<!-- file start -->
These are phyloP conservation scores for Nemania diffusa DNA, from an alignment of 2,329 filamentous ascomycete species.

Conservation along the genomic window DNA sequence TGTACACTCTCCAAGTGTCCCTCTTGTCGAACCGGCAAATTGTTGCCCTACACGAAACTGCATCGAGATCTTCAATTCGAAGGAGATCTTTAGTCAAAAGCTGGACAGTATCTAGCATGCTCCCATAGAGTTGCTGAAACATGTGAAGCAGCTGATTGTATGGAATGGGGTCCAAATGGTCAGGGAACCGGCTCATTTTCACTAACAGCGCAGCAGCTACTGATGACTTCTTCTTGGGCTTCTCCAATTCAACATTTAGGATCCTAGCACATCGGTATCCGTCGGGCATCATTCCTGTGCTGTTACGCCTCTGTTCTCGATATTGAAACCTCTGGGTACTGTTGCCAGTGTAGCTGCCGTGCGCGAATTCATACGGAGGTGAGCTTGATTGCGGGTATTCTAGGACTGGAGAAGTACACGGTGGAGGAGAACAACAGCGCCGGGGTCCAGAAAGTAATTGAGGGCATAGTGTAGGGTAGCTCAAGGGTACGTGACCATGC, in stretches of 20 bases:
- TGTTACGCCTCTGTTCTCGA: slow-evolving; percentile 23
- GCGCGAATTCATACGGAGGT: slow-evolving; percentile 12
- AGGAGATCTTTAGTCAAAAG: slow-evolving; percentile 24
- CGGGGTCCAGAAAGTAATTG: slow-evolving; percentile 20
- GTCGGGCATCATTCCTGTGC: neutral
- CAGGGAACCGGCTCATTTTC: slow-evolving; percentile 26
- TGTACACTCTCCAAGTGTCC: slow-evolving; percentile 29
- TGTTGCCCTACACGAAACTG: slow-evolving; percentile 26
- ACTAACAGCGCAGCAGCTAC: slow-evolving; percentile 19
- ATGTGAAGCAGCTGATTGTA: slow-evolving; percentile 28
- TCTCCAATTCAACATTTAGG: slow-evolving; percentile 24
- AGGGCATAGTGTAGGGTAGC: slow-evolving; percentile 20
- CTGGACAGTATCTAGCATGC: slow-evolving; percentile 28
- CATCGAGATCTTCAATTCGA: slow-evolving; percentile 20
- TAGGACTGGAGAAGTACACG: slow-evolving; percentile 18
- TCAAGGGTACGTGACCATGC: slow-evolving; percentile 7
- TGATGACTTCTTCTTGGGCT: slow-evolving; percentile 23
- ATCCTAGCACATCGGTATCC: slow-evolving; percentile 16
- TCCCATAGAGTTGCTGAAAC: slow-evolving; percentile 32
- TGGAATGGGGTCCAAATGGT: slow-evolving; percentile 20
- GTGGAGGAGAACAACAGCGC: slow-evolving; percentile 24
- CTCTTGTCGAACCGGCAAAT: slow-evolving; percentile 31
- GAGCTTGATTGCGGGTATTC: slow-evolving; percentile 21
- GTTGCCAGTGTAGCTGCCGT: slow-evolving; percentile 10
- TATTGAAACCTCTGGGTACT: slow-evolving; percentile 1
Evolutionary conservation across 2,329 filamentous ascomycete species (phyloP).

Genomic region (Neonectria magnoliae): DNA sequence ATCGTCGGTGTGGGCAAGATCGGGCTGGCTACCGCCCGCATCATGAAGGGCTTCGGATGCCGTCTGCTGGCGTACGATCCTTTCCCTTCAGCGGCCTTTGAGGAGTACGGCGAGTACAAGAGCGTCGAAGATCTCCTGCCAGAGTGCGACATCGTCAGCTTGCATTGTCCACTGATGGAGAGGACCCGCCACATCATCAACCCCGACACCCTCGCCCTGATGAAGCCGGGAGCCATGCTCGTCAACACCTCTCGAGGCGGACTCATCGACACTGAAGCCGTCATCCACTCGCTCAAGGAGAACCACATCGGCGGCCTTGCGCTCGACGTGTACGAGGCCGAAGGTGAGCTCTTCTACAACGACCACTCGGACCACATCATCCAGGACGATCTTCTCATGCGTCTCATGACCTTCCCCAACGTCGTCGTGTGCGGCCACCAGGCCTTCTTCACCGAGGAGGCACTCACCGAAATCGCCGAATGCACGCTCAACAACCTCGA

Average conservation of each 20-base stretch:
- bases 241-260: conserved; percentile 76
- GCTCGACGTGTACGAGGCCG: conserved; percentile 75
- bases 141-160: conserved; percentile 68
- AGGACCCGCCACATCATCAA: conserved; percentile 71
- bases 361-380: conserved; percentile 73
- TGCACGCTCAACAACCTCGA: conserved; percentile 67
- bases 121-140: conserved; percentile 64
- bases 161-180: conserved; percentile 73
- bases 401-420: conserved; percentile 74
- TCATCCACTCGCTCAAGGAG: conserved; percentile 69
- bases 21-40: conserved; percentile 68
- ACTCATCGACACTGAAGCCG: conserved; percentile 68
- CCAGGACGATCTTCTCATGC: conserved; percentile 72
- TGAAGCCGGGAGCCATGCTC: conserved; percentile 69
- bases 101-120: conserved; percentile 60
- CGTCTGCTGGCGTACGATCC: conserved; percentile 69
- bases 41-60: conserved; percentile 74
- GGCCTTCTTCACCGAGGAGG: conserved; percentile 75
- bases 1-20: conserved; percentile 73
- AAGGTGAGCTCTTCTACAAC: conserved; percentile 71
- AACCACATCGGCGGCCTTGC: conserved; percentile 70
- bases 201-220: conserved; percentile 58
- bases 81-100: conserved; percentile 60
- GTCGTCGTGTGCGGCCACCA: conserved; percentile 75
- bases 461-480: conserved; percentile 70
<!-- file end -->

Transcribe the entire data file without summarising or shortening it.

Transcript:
These are phyloP conservation scores for Nemania diffusa DNA, from an alignment of 2,329 filamentous ascomycete species.

Conservation along the genomic window DNA sequence TGTACACTCTCCAAGTGTCCCTCTTGTCGAACCGGCAAATTGTTGCCCTACACGAAACTGCATCGAGATCTTCAATTCGAAGGAGATCTTTAGTCAAAAGCTGGACAGTATCTAGCATGCTCCCATAGAGTTGCTGAAACATGTGAAGCAGCTGATTGTATGGAATGGGGTCCAAATGGTCAGGGAACCGGCTCATTTTCACTAACAGCGCAGCAGCTACTGATGACTTCTTCTTGGGCTTCTCCAATTCAACATTTAGGATCCTAGCACATCGGTATCCGTCGGGCATCATTCCTGTGCTGTTACGCCTCTGTTCTCGATATTGAAACCTCTGGGTACTGTTGCCAGTGTAGCTGCCGTGCGCGAATTCATACGGAGGTGAGCTTGATTGCGGGTATTCTAGGACTGGAGAAGTACACGGTGGAGGAGAACAACAGCGCCGGGGTCCAGAAAGTAATTGAGGGCATAGTGTAGGGTAGCTCAAGGGTACGTGACCATGC, in stretches of 20 bases:
- TGTTACGCCTCTGTTCTCGA: slow-evolving; percentile 23
- GCGCGAATTCATACGGAGGT: slow-evolving; percentile 12
- AGGAGATCTTTAGTCAAAAG: slow-evolving; percentile 24
- CGGGGTCCAGAAAGTAATTG: slow-evolving; percentile 20
- GTCGGGCATCATTCCTGTGC: neutral
- CAGGGAACCGGCTCATTTTC: slow-evolving; percentile 26
- TGTACACTCTCCAAGTGTCC: slow-evolving; percentile 29
- TGTTGCCCTACACGAAACTG: slow-evolving; percentile 26
- ACTAACAGCGCAGCAGCTAC: slow-evolving; percentile 19
- ATGTGAAGCAGCTGATTGTA: slow-evolving; percentile 28
- TCTCCAATTCAACATTTAGG: slow-evolving; percentile 24
- AGGGCATAGTGTAGGGTAGC: slow-evolving; percentile 20
- CTGGACAGTATCTAGCATGC: slow-evolving; percentile 28
- CATCGAGATCTTCAATTCGA: slow-evolving; percentile 20
- TAGGACTGGAGAAGTACACG: slow-evolving; percentile 18
- TCAAGGGTACGTGACCATGC: slow-evolving; percentile 7
- TGATGACTTCTTCTTGGGCT: slow-evolving; percentile 23
- ATCCTAGCACATCGGTATCC: slow-evolving; percentile 16
- TCCCATAGAGTTGCTGAAAC: slow-evolving; percentile 32
- TGGAATGGGGTCCAAATGGT: slow-evolving; percentile 20
- GTGGAGGAGAACAACAGCGC: slow-evolving; percentile 24
- CTCTTGTCGAACCGGCAAAT: slow-evolving; percentile 31
- GAGCTTGATTGCGGGTATTC: slow-evolving; percentile 21
- GTTGCCAGTGTAGCTGCCGT: slow-evolving; percentile 10
- TATTGAAACCTCTGGGTACT: slow-evolving; percentile 1
Evolutionary conservation across 2,329 filamentous ascomycete species (phyloP).

Genomic region (Neonectria magnoliae): DNA sequence ATCGTCGGTGTGGGCAAGATCGGGCTGGCTACCGCCCGCATCATGAAGGGCTTCGGATGCCGTCTGCTGGCGTACGATCCTTTCCCTTCAGCGGCCTTTGAGGAGTACGGCGAGTACAAGAGCGTCGAAGATCTCCTGCCAGAGTGCGACATCGTCAGCTTGCATTGTCCACTGATGGAGAGGACCCGCCACATCATCAACCCCGACACCCTCGCCCTGATGAAGCCGGGAGCCATGCTCGTCAACACCTCTCGAGGCGGACTCATCGACACTGAAGCCGTCATCCACTCGCTCAAGGAGAACCACATCGGCGGCCTTGCGCTCGACGTGTACGAGGCCGAAGGTGAGCTCTTCTACAACGACCACTCGGACCACATCATCCAGGACGATCTTCTCATGCGTCTCATGACCTTCCCCAACGTCGTCGTGTGCGGCCACCAGGCCTTCTTCACCGAGGAGGCACTCACCGAAATCGCCGAATGCACGCTCAACAACCTCGA

Average conservation of each 20-base stretch:
- bases 241-260: conserved; percentile 76
- GCTCGACGTGTACGAGGCCG: conserved; percentile 75
- bases 141-160: conserved; percentile 68
- AGGACCCGCCACATCATCAA: conserved; percentile 71
- bases 361-380: conserved; percentile 73
- TGCACGCTCAACAACCTCGA: conserved; percentile 67
- bases 121-140: conserved; percentile 64
- bases 161-180: conserved; percentile 73
- bases 401-420: conserved; percentile 74
- TCATCCACTCGCTCAAGGAG: conserved; percentile 69
- bases 21-40: conserved; percentile 68
- ACTCATCGACACTGAAGCCG: conserved; percentile 68
- CCAGGACGATCTTCTCATGC: conserved; percentile 72
- TGAAGCCGGGAGCCATGCTC: conserved; percentile 69
- bases 101-120: conserved; percentile 60
- CGTCTGCTGGCGTACGATCC: conserved; percentile 69
- bases 41-60: conserved; percentile 74
- GGCCTTCTTCACCGAGGAGG: conserved; percentile 75
- bases 1-20: conserved; percentile 73
- AAGGTGAGCTCTTCTACAAC: conserved; percentile 71
- AACCACATCGGCGGCCTTGC: conserved; percentile 70
- bases 201-220: conserved; percentile 58
- bases 81-100: conserved; percentile 60
- GTCGTCGTGTGCGGCCACCA: conserved; percentile 75
- bases 461-480: conserved; percentile 70